Street art, Bristol Uk
Photo credit: Paul Townsend
By Zakiya Mckenzie
June 2018 will mark seventy years since the of docking of the Empire Windrush – the iconic ship that sailed from Jamaica to London in 1948, bringing the first mass influx of West Indian’s (mostly men) to Britain. Over the following decades, the Windrush came to symbolize the initial aspirations of Black migrants in England, but the dream seemed to have shattered recently with the attempted erasure of the ‘Britishness’ of these “Sons of Empire”. Threats of deportation loomed over the Windrush generation and their offspring, betrayed by the old colonial overlord once again. It seems unfair that this should be the fate of a people who answered when Britain called the West Indies during the wars and the post-war rebuilding effort. But before the Windrush, BBC programme Calling the West Indies with producer Una Marson (later, Caribbean Voices produced by Henry Swanzy) gave voice to Caribbean servicemen and women in the UK. The radio broadcast continued after the wars and turned to Caribbean creatives at the fore. By the 1950’s came an era of writers whose migration to the UK was the starting point for the establishment of a recognizable West Indian literary scene. Sam Selvon, George Lamming, VS Naipaul and their contemporaries are well known and widely read across the world. There is the commonly highlighted irony that they had to leave their island homes to gain true artistic recognition as Caribbean writers. One can only wonder what Marson or Walcott or any of the other greats would think of the Windrush offspring being denied recognition and status as British and the docking papers of the ship being destroyed.
Now think for a moment on Caribbean writers that we may not even know; did everyone writing at the time catch a break? It is unlikely. Thus, my research stands at the intersection of the known and the unknown and seeks to find and study West Indian journalists/writers in the U.K. from the 1940 to 1980’s who may not be well represented in the current histories. The Caribbean Literary Heritage project itself questions the margins of our collective memory to see what might have been forgotten (or never known). It certainly pays homage to the famous names mentioned above, but it also goes beyond this to consider lesser heard stories, told from different points of view. It welcomes the storytellers we don’t know to come forward and take their place in the history of Caribbean literature. It searches for little regarded writers or pieces of work to then place them within the historical context of West Indian lit to better understand life in those times. It adds texture to tell a richer history.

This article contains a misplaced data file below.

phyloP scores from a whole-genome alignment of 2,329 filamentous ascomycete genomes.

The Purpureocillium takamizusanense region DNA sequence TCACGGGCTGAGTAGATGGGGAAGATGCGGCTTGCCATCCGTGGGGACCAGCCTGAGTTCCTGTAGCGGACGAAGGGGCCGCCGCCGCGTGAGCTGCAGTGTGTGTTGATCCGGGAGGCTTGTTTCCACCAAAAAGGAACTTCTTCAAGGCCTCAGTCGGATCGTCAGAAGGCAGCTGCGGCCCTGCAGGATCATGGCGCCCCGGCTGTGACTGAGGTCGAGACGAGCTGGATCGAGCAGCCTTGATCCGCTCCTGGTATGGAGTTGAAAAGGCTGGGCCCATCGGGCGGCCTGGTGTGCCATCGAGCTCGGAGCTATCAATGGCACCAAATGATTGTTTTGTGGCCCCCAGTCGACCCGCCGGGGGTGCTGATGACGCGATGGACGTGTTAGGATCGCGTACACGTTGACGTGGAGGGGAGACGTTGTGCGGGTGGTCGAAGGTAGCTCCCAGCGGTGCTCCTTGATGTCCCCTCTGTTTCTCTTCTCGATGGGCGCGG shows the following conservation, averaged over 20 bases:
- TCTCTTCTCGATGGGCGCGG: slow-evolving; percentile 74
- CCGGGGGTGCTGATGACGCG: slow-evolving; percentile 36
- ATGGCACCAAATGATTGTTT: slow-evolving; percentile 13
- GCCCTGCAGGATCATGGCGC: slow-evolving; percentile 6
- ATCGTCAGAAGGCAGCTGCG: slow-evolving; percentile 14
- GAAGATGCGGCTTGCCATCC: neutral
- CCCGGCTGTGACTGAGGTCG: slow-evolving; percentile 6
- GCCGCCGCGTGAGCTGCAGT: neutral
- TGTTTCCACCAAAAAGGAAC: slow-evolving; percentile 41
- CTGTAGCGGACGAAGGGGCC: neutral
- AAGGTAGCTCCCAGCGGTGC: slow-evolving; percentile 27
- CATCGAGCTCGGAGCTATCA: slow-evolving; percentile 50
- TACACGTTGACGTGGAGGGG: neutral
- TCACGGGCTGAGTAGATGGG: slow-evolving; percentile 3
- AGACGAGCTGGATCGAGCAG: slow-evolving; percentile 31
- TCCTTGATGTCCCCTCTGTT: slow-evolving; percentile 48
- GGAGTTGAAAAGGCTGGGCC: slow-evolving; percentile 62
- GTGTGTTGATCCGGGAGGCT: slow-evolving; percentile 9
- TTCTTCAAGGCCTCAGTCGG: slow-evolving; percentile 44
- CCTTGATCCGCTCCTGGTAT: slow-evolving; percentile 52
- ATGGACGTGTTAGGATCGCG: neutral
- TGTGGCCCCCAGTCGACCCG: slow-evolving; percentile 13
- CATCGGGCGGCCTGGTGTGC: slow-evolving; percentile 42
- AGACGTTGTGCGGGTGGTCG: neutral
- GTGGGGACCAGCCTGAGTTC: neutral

‘History’ itself is debatable as it invites questions of what stands outside of any given history. Michel-Rolph Trouillot in Silencing the Past: Power and the Production of History (1995) – a thought-provoking examination of how the popular story of the Haitian revolution is told – posits that while history is what we remember, it is also about what we don’t: “in vernacular use, history means both the facts of the matter and a narrative of those facts, both “what happened” and “that which is said to have happened”. The Caribbean literary Heritage project interrogates “that which is said to have happened” to shed light on that which did. It questions how histories have been recorded (and by whom) and whether this has purposefully or inadvertently silenced other strands that are worthy of mention.
One such history is that of Alfred Fagon.
Alfred Fagon was born in June 1937 in Clarendon, Jamaica. He migrated to England in 1955 and wrote plays and poetry (and performed calypso) that put him on the Black arts map in the following two decades. Having spent many years honing his literary and stage passion in Bristol, Fagon has become a city treasure by the time he moved to London. He grew up in Jamaica, as did I, but I had heard nothing about him until moving to Bristol. Alfred Fagon produced at least three plays that debuted in London, acted in Mustapha Matura’s Black Pieces in 1970, wrote and produced for BBC2 and had a cameo in Horace Ové iconic 70’s film Pressure. The biggest award in Black British theatre is called ‘The Alfred Fagon Award’, but where is Alfred Fagon in academia, in discussions on Caribbean arts, in our contemporary understanding of early twentieth century West Indian writers?
Through this project I hope to uncover and synthesize as much as is out there about figures such as Fagon, journalists Alvin Gladstone Bennett and Geoffrey Drayton and other lesser known writers. Follow this blog for updates on my findings as I come closer to answering: Where is Alfred Fagon in our collective memory?
*Please fill out this quick survey. Have you ever heard of Alfred Fagon?
If you have information on Alfred Fagon, Gladstone Bennett, Geoffrey Drayton (or any other little known Caribbean writer), no matter how insignificant you think it might be, please drop me a line at zam202[@]Exeter.ac.uk. It would be greatly appreciated.
Zakiya Mckenzie is a PhD student at the University of Exeter interested in the voice of Caribbean people in the written and spoken word. As a teenager, she wrote for the Jamaica Observer‘s youth-focused supplement and went on to intern at VP Records in New York. She has worked as a journalist in Johannesburg, a newswriter in New Kingston and a Caribbean TV show’s producer in the Bronx. In 2017, she completed a Master of Research degree in Environment, Energy and Resilience from the University of Bristol looking at the social and economic implications of petroleum off Guyana’s shore. Zakiya is a volunteer producer at Ujima 98FM Bristol and host of The Griot Sound. She is also an Ujima Radio Green and Black Ambassador encouraging a better natural and built environment for people from all backgrounds.